(dx^2 + dy^2 – dr^2)ω^2 – 2(px’dx + py’dy + r0dr)ω + px’^2 + py’^2 – r0^2 = 0   (11)

(11) indicates that we can decide ω using only 3 geometrical values.
1. px’, py’ : Position p based on the start circle.
2. dx, dy, dr : The difference of two circles.
3. r0 : Radius of the start circle.

Let’s solve the equation (11). Discriminant  D is (px’dx + py’dy + r0dr)^2 – (dx^2 + dy^2 – dr^2)(px’^2 + py’^2 – r0^2). This equation is valid only if D >= 0. There are two roots: one positive and the other negative.
ω = (px’dx + py’dy + r0dr +- sqrt(D)) / (dx^2 + dy^2 – dr^2)   (11)

Which is valid, the positive root or the negative root? Step 3 of the above specification suggests the answer is the positive root. Now, we will discuss about the geometrical meaning of the positive root and the negative root.

3. Geometric Analysis

The equation (11) gives us 2 solutions: one is a positive root and the other one is a negative root. I will explain what they mean using a conical surface.

I represent Pic2 because we can use ‘CanvasGL 3D’ in Pic2 as a geometrical standard. ‘CanvasGL 3D’ in Pic2 shows how to render a conical surface in a 3D space.
Pic2. CanvasGL 3D is easy to understand a 3D geometry of the radial gradient.

In Pic3, I mark ‘+’ at the pixel that is determined by a positive root of the equation (11), and ‘-’ otherwise.


Pic3. two roots of equation(11) on the radial gradient.

You can fill the surfaces between the two outer circles (or draw the radial gradient) with the radial gradient as below.

  1. Imagine a 3D conical surface clipped by the two planes of the two circles.
  2. Fill the conical surface with colors defined by ω. The range of ω is [0, 1].
  3. Project the conical surface on the canvas in a way the end circle is located nearer than the start circle.

The last sentence described above is the geometrical analysis of the step 3 of the specification: “starting with the value of ω nearest to positive infinity and ending with the value of ω nearest to negative infinity”.

Pic 3 is rendered using both positive and negative roots. When we project the conical surface in a way that we see the end circle nearer than the start circle, the positive root always renders the outer surface and the negative root renders the inner surface. I will call +surface the surface rendered by the positive root and -surface the surface rendered by the negative root.
In all the pixels we should choose either a positive root or a negative root in order to decide the color. In most of the pixels we should choose positive roots because +surface covers over most of -surface.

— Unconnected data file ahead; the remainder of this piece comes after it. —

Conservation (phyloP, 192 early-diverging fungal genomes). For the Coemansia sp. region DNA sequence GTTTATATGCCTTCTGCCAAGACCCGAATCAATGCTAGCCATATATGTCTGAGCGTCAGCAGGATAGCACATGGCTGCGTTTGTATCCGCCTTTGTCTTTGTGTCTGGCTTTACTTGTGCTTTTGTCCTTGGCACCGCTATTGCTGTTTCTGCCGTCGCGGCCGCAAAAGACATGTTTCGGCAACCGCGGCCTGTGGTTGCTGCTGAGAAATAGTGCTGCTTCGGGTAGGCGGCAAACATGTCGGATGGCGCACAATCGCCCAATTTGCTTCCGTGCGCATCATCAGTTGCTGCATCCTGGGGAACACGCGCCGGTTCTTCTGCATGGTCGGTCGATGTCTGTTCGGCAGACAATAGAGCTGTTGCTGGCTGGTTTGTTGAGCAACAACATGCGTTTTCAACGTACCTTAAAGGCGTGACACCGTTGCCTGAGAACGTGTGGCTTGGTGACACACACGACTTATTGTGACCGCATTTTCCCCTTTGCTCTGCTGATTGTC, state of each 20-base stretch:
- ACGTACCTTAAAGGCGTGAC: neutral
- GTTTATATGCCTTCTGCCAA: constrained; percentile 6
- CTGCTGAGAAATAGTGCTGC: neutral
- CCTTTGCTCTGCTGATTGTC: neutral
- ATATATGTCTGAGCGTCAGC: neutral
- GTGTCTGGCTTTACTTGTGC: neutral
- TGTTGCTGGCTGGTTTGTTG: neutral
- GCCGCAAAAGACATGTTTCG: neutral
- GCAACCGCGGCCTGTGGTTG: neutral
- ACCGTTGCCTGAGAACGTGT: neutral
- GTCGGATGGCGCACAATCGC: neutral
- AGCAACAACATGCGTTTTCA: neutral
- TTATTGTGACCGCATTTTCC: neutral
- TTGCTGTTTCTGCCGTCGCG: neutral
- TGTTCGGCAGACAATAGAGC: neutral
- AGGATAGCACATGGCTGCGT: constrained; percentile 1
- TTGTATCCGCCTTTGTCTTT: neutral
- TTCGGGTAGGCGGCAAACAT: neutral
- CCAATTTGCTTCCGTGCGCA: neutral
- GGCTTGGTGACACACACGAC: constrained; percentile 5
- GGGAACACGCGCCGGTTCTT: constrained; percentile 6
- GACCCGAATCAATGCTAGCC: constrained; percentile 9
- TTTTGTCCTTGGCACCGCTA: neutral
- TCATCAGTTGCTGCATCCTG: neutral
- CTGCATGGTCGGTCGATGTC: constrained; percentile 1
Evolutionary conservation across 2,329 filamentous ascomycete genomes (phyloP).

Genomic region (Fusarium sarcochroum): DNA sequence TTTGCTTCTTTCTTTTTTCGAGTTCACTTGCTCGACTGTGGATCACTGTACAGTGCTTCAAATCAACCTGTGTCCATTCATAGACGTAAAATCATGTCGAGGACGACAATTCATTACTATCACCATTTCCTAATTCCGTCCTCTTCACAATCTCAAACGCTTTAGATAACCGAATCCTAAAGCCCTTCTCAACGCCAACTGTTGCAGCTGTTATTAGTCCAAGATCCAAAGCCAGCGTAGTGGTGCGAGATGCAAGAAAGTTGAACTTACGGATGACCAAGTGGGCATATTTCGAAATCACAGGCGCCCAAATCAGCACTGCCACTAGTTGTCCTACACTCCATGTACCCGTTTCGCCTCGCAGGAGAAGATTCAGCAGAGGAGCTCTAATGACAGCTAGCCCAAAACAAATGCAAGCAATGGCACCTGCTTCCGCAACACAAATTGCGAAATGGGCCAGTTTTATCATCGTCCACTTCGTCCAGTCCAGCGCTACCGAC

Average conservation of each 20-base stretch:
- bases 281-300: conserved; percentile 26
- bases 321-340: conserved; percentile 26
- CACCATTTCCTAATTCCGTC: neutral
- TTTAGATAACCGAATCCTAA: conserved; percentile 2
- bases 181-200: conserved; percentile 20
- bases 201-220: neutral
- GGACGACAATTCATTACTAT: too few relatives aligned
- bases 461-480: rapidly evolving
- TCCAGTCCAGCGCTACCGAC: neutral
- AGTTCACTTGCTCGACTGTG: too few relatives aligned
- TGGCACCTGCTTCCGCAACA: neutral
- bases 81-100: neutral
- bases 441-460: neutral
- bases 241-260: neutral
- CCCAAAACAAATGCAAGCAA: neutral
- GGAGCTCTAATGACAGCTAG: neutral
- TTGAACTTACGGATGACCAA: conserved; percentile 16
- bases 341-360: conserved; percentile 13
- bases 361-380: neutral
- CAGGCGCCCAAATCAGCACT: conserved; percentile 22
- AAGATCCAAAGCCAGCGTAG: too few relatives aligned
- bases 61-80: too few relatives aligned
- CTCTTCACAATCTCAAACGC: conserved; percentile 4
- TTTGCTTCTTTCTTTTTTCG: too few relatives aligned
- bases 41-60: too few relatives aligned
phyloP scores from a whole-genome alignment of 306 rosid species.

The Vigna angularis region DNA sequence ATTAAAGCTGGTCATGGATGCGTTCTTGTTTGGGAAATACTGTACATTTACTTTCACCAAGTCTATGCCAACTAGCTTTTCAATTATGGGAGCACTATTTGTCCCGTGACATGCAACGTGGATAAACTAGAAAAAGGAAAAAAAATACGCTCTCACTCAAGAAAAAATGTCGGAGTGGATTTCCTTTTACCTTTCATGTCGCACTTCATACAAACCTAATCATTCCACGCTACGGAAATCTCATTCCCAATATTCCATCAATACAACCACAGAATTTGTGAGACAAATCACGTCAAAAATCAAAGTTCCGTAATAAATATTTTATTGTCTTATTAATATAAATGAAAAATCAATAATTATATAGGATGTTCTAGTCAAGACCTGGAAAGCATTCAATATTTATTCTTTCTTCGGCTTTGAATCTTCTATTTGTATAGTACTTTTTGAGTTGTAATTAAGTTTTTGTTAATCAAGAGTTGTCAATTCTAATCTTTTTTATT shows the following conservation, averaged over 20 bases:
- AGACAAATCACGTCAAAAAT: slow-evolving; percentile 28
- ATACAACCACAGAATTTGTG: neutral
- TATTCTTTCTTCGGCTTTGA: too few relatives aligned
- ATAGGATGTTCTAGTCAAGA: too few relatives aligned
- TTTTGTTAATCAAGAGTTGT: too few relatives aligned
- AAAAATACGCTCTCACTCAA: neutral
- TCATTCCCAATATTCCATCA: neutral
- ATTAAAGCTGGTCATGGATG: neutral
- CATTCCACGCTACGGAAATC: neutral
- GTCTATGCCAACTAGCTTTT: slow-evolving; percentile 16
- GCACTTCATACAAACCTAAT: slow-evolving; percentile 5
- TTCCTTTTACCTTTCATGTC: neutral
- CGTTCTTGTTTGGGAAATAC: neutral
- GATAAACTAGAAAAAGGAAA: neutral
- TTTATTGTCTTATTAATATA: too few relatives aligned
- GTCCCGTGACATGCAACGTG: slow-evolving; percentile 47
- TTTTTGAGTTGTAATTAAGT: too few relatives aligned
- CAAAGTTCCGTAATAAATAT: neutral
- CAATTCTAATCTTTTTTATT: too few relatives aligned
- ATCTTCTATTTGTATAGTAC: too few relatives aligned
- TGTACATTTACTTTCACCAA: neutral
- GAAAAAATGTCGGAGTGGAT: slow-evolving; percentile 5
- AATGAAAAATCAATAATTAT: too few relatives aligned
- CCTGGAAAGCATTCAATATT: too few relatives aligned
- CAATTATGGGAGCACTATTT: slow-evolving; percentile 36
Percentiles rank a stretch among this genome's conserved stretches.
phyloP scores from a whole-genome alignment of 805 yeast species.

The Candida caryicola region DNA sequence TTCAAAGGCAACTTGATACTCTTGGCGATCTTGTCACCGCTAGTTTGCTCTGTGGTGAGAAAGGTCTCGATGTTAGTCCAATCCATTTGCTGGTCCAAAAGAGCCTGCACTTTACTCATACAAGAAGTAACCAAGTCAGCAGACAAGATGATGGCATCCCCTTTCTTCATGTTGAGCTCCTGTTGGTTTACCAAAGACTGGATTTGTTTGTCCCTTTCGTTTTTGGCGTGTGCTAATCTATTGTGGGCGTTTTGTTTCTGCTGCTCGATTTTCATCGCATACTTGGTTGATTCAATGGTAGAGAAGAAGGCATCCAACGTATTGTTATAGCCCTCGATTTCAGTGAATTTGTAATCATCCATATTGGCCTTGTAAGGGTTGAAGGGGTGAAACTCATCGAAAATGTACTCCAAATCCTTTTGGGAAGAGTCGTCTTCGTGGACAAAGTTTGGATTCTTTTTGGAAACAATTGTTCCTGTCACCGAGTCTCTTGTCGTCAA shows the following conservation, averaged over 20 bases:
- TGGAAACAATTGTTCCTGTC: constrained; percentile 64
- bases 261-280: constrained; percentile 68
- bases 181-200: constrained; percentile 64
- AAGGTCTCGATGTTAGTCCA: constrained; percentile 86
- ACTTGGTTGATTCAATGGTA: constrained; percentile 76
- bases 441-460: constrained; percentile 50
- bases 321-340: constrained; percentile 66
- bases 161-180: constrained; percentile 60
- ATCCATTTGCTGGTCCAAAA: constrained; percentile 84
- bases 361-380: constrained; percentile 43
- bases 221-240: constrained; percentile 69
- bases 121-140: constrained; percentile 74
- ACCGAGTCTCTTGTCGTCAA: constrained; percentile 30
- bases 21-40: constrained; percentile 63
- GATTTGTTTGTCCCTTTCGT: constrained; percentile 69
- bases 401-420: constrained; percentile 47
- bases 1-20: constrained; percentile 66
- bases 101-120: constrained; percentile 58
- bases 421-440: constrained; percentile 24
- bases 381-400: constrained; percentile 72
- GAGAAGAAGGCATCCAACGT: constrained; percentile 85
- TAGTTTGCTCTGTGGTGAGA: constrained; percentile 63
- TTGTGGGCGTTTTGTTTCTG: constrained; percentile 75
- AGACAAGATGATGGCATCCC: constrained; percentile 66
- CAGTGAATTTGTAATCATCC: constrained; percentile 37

Let’s dive into a more detail explanation of why +surface represents the outer surface when projecting the conical surface.
Pic4. How two roots(ω1 and ω2) relate with the point p.

In Pic4, ω1 and ω2 are the two roots of the point p derived from equation (11). The blue axis represents ω. ω2 is nearer to ωE or 1 (end circle) than ω1. ω2 is positive root and decides the color of the outer circular curve which you can see on the upper left part in Pic4.

I drew a clipped conical surface to better represent a 3D image (see the left image of Pic 5). However, step 3 of the HTML5 Canvas radial gradient specification tells to render an infinite conical surface as shown in the right image of Pic 5. You can easily understand the specification by extending a radial gradient in Quartz 2D.[3]
Pic5. Figure 8-8 Extending a radial gradient in Quartz 2D gradient page.

We can extend the radial gradient extrapolating ω infinitely from two circles and thus creating a conical surface. Then we fill in the two circles respectively. This is only valid when r(ω) >= 0.

In case #1 of Pic2, most pixels are determined by negative root. We see the inner surface of conical surface. As I mentioned, the inner surface is rendered by negative root. If we render using positive root, all pixels will be red because they are decided by ω that is r(ω) < 0. Same phenomenon occurs in case #3.

Case #3 is peculiar. The picture rendered by ‘CanvasGL 3D’ is very different from the one rendered by ‘Safari’. It is because ‘CanvasGL 3D’ does not have an outer positive surface that covers the inner negative surface as ‘Safari’ does. ‘CanvasGL 3D’ has chosen negative roots to draw the picture in areas that positive root could not draw.

Case #7 is when (dx^2 + dy^2 – dr^2) = 0 in (11). Chrome may not handle the case where the coefficient of ω^2 is zero.

4. Conclusion

We dived into how to analyze the HTML5 radial gradient specification geometrically and how to render it.
I hope this article helped all browsers comply with the HTML5 Canvas Radial Gradient Specification.